2.4. Web Access Control
Write Web Access Control section.
Draft: A Solid data pod MUST conform to the Web Access Control specification [WAC].
2.5. Cross-Origin Resource Sharing
2.5.1. Background and NeedThis section is non-normative.
Solid apps typically access data from multiple sources.
Web browsers by default prevent apps that run on one origin
from accessing data on other origins.
This cross-origin protection is a security mechanism
that ensures malicious websites cannot simply read
your profile or banking details from other websites.
However, this reasonable default poses a problem
even for benevolent Solid apps,
which might have good reasons to access data from different places.
a Solid app at
https://app.example/ would be prevented from accessing data on
even when Alice and Bob have given the user of the app
their permission to see some of their data.
For cases where the other origins
have their own access protection mechanism—
Fortunately, Web servers can indicate to the browser that certain documents do not require cross-origin protection. This mechanism to selectively disable that protection is called Cross-Origin Resource Sharing or CORS [FETCH]. By responding to browser requests with a specific combination of HTTP headers, servers can indicate which actions are allowed for a given resource. For a Solid data pod, the goal is to allow all actions on the CORS level, such that the deeper access control layer can exert full control over the app’s allowed permissions. The next section describes how to achieve this through the right HTTP header configuration.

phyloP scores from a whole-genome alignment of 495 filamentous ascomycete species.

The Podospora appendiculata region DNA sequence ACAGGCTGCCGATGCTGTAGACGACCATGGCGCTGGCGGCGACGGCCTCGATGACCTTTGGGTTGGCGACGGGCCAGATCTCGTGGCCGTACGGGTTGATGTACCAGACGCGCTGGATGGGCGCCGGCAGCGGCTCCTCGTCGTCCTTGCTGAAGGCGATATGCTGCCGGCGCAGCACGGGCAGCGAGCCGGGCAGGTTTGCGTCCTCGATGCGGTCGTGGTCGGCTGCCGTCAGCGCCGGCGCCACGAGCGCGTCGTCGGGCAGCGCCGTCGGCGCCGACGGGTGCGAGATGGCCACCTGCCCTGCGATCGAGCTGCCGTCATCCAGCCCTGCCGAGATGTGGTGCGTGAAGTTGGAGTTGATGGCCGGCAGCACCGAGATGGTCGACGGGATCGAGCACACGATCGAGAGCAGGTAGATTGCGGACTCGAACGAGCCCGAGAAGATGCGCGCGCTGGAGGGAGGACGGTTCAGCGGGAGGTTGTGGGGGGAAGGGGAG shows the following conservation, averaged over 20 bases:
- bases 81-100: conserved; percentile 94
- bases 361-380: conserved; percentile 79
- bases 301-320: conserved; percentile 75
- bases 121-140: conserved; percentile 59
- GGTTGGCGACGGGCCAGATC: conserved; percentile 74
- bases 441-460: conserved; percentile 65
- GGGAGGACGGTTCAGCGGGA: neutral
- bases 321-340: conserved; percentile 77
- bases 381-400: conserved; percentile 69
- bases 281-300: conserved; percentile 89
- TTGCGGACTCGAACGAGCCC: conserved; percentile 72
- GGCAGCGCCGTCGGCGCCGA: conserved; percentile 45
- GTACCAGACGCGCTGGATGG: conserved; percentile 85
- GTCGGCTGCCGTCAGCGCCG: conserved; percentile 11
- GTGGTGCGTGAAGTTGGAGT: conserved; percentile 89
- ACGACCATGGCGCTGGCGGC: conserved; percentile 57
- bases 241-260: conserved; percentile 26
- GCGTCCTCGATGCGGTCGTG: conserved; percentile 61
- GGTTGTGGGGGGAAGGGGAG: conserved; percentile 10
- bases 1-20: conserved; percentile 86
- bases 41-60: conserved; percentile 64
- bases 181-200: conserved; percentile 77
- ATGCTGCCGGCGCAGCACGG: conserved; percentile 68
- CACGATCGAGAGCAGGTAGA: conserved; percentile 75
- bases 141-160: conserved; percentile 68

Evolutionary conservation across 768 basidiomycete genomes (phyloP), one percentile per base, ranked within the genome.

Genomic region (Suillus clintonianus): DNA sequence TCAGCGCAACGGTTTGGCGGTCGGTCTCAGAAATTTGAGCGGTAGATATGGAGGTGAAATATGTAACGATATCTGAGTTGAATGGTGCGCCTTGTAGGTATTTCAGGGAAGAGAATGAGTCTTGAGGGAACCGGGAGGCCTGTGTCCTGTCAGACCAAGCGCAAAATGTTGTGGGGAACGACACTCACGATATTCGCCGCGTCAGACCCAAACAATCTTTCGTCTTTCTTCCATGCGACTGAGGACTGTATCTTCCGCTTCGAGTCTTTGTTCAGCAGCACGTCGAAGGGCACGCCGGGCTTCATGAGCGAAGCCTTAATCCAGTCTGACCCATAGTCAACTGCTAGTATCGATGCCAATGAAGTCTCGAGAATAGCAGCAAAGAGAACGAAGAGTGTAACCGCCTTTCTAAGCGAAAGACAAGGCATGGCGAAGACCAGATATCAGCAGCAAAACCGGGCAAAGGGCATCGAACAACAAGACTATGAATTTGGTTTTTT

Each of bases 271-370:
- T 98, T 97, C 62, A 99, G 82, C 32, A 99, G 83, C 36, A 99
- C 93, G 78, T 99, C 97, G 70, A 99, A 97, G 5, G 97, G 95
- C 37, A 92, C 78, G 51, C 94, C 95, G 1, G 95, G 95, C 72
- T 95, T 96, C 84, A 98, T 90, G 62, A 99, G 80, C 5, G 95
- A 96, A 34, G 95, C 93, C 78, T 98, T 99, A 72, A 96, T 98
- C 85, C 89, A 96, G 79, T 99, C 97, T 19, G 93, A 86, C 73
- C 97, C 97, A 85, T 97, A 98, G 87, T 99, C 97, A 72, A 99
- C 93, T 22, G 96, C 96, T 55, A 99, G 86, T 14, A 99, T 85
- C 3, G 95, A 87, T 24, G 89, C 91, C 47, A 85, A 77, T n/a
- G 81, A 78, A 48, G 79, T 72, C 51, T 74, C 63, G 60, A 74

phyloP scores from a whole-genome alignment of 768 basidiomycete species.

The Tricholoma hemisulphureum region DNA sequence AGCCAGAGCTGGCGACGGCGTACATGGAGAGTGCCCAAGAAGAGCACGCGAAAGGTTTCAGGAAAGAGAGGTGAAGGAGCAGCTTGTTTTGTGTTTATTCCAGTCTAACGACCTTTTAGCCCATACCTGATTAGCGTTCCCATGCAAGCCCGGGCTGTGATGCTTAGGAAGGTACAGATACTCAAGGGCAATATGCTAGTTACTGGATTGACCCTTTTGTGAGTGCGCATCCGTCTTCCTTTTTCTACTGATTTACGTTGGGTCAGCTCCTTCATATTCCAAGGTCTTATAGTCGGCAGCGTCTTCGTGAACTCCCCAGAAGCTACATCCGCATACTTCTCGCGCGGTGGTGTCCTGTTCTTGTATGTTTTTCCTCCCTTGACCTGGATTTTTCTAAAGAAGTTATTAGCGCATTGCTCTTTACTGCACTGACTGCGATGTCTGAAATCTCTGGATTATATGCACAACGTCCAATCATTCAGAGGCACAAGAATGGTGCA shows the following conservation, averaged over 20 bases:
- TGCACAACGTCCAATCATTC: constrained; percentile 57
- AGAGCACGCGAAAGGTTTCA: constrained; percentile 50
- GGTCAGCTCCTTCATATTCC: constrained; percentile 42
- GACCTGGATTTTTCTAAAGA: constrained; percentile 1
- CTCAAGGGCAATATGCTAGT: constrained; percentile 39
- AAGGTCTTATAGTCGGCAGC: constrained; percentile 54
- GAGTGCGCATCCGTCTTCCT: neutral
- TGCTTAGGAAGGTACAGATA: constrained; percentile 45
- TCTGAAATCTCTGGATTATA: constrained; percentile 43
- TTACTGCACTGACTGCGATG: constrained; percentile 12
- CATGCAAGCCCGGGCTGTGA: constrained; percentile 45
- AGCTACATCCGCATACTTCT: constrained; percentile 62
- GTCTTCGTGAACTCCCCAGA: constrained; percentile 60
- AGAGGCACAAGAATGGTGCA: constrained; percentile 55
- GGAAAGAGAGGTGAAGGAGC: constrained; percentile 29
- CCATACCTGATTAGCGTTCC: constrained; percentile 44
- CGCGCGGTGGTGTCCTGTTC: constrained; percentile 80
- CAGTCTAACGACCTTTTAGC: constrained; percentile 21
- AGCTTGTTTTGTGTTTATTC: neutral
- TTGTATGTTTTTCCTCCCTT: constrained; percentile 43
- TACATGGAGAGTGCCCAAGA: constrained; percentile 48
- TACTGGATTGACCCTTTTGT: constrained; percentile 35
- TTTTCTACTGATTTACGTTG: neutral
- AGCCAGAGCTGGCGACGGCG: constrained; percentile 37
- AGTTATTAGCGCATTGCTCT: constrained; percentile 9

2.5.2. Required server-side implementation
A data pod MUST implement the CORS protocol [FETCH] such that, to the extent possible,
the browser allows Solid apps
to send any request and combination of request headers
to the data pod,
and the Solid app can read any response and response headers
received from the data pod.
If the data pod wishes to block access to a resource,
this MUST NOT happen via CORS
but MUST instead be communicated to the Solid app in the browser
through HTTP status codes such as
Note: Since the CORS protocol is part of a Living Standard, it might be changed at any point, which might necessitate changes to data pod implementations for continued prevention of undesired blocking. A proposal to mitigate this has been suggested.
whenever a data pod receives an HTTP request
containing a valid
Origin header [RFC6454],
the server MUST respond with the appropriate
as specified in the CORS protocol [FETCH].
the data pod MUST set the
to the valid
Origin value from the request
Origin in the
Vary header value.
The data pod MUST make all used response headers readable for the Solid app
Access-Control-Expose-Headers (with the possible exception of the
Access-Control-* headers themselves).
A data pod MUST also support the HTTP
OPTIONS method [RFC7231] such that it can respond appropriately to CORS preflight requests.
Careful attention is warranted,
especially because of the many edge cases.
data pods SHOULD explicitly enumerate
all used response headers under
Access-Control-Expose-Headers rather than resorting to
which does not cover all cases (such as credentials mode set to
Data pods SHOULD also explicitly list
because values longer than 128 characters
(not uncommon for RDF-based Solid apps)
would otherwise be blocked,
Accept headers being allowed without explicit mention.
3. Clients and Apps
Write introduction to the Clients and Apps section.
3.1. Implementation GuidanceThis section is non-normative.
Write Implementation Guidance section.
3.2. Data Shapes and Footprints
Write introduction to Data Shapes and Footprints section.
3.2.1. Data Shapes